Technology and the Articulation of Vocational and Academic Interests: Reflections on Time, Space and E-Learning
Studies in Continuing Education Volume 28, Number 2, ISSN 0158-037X
E-learning is commonly thought of as a means of overcoming the constraints of time and space: offering the possibilities of "anytime, anywhere" learning. The argument in this paper is not intended to debunk this as a myth, but to examine some of the ways in which time and space are understood in relation to learning and e-learning. In the context of e-learning for continuing education time takes on a special value. Yet it is strangely under-examined in the literature of e-learning. The paper emphasizes two things: (i) that time and space are not containers for activity, but social constructs; (ii) the spatio-temporal simplifications to be found in the discourse and practice of e-learning are not neutral, benefiting some people and not others, obscuring as well as revealing choices. The same is true of the simplifications about learning and knowledgeable action in the workplace, so the paper also reflects upon some of the dominant simplifications about the relationships between knowledge and action in the academy and the workplace. (Contains 2 tables and 9 notes.)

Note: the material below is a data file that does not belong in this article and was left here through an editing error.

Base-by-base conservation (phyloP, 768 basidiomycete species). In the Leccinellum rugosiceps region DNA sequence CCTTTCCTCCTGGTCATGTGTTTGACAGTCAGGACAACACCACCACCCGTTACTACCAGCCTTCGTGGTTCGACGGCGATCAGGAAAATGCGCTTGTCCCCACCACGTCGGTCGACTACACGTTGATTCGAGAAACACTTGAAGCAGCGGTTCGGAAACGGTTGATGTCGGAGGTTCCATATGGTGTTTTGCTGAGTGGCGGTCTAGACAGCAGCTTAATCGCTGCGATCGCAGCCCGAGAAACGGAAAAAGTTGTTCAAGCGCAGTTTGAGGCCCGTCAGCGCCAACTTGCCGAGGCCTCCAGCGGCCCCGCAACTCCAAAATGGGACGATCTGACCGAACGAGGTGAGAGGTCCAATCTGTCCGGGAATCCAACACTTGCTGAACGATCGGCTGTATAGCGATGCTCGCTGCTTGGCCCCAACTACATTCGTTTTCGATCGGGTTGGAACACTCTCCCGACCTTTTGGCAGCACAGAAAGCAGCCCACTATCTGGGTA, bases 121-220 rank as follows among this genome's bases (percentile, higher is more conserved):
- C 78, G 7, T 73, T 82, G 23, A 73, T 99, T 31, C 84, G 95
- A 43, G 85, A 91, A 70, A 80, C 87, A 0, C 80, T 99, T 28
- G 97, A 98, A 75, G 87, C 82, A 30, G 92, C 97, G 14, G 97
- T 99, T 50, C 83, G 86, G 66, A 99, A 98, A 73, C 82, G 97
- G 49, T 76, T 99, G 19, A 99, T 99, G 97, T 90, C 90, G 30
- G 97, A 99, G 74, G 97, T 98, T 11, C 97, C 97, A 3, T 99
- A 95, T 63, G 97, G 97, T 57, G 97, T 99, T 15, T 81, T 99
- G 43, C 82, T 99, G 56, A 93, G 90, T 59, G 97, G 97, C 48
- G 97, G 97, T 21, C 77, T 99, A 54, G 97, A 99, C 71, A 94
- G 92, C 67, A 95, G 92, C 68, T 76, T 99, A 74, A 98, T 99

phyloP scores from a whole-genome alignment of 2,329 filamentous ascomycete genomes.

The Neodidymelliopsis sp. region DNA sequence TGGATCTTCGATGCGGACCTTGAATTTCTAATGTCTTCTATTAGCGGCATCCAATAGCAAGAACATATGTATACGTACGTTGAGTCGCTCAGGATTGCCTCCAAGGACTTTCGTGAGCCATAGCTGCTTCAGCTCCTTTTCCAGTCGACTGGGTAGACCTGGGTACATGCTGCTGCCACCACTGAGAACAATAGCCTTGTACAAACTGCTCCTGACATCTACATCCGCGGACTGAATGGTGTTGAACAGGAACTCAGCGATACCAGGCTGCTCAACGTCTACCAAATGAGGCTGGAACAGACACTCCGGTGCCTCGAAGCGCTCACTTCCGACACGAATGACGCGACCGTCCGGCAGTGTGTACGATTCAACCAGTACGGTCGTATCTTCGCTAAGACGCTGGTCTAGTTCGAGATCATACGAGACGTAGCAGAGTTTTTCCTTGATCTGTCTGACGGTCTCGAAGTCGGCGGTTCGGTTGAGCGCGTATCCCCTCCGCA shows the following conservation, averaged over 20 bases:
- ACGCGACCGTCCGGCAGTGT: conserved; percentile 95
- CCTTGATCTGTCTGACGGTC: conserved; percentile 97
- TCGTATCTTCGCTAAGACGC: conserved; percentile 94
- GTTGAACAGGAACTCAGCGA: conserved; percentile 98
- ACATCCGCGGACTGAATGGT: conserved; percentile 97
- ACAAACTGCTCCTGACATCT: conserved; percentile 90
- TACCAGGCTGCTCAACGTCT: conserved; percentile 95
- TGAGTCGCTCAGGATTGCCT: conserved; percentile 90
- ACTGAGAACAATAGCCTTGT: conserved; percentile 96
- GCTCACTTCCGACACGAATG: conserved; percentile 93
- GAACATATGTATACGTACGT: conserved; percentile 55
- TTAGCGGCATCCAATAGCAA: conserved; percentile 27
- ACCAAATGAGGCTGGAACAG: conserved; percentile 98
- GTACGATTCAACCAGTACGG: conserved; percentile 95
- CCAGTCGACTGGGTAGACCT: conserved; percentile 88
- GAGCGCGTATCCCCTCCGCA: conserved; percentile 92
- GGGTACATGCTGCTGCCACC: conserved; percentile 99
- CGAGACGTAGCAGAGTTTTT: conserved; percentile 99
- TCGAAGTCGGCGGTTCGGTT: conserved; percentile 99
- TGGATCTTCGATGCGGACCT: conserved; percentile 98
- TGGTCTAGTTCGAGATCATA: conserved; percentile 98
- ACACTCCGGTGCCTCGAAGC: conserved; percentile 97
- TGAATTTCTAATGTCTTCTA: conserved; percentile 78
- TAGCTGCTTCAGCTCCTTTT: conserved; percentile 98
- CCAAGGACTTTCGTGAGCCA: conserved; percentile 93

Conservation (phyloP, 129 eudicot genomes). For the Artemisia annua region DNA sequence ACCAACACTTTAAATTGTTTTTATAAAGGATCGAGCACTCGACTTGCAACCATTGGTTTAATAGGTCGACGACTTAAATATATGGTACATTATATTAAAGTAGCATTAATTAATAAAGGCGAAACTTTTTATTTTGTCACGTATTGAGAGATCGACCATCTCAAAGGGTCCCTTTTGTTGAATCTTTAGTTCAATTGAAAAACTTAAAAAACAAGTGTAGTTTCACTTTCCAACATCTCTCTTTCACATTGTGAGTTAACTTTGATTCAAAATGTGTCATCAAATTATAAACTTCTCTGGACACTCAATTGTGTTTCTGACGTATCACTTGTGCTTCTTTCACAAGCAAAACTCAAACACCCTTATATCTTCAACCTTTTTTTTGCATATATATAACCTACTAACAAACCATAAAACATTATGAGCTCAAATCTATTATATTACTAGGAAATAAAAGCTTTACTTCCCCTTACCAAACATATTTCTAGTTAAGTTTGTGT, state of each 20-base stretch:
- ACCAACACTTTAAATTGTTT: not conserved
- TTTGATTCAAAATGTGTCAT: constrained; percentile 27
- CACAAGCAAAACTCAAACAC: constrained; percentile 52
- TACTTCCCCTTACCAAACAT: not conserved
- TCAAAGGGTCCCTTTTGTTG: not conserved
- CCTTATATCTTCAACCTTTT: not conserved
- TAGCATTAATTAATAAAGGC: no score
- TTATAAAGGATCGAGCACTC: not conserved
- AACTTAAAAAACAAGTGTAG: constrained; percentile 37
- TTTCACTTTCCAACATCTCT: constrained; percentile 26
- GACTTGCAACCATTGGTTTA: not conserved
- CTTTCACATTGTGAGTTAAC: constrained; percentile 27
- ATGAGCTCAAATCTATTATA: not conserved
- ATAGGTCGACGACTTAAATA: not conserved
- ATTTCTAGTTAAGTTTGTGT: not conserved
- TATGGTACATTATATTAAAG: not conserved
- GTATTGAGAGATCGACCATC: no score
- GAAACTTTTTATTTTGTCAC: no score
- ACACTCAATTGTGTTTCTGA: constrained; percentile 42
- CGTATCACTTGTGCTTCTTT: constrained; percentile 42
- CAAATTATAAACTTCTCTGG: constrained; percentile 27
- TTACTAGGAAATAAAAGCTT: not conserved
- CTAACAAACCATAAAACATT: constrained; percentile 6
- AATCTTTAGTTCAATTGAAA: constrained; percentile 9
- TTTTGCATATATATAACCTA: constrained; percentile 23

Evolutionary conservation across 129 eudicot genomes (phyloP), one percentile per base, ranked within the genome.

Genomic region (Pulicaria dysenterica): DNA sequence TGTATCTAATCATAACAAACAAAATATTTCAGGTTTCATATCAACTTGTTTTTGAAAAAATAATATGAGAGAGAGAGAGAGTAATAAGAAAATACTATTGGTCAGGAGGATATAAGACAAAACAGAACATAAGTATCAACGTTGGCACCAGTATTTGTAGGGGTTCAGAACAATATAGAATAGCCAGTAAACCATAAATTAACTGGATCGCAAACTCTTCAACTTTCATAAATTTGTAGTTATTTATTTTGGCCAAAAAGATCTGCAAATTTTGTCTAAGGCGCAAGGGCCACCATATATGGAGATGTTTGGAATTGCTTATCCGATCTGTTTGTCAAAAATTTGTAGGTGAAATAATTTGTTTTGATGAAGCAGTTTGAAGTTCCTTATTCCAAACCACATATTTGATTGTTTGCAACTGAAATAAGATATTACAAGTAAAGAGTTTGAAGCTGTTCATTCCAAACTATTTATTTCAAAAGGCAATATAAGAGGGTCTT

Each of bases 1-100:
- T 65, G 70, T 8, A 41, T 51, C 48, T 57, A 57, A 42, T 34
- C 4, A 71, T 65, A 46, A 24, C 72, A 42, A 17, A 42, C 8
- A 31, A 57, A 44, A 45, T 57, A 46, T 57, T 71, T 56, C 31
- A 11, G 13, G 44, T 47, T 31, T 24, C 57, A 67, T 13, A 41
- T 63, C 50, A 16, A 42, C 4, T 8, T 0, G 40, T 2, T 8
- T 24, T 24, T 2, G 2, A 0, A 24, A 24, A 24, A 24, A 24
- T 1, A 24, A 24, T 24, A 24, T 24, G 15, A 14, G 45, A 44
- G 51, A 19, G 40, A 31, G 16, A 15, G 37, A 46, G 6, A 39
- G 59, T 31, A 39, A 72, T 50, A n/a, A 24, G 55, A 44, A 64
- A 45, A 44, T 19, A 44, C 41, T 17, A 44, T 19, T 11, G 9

Goodyear, P. (2006). Technology and the Articulation of Vocational and Academic Interests: Reflections on Time, Space and E-Learning. Studies in Continuing Education, 28(2), 83-98.
Cited ByView References & Citations Map
Michael ODonoghue, University of Manchester, UK, United Kingdom
EdMedia + Innovate Learning 2013 (Jun 24, 2013) pp. 902–909
John Pettit, The Open University, United Kingdom
EdMedia + Innovate Learning 2007 (Jun 25, 2007) pp. 1923–1930
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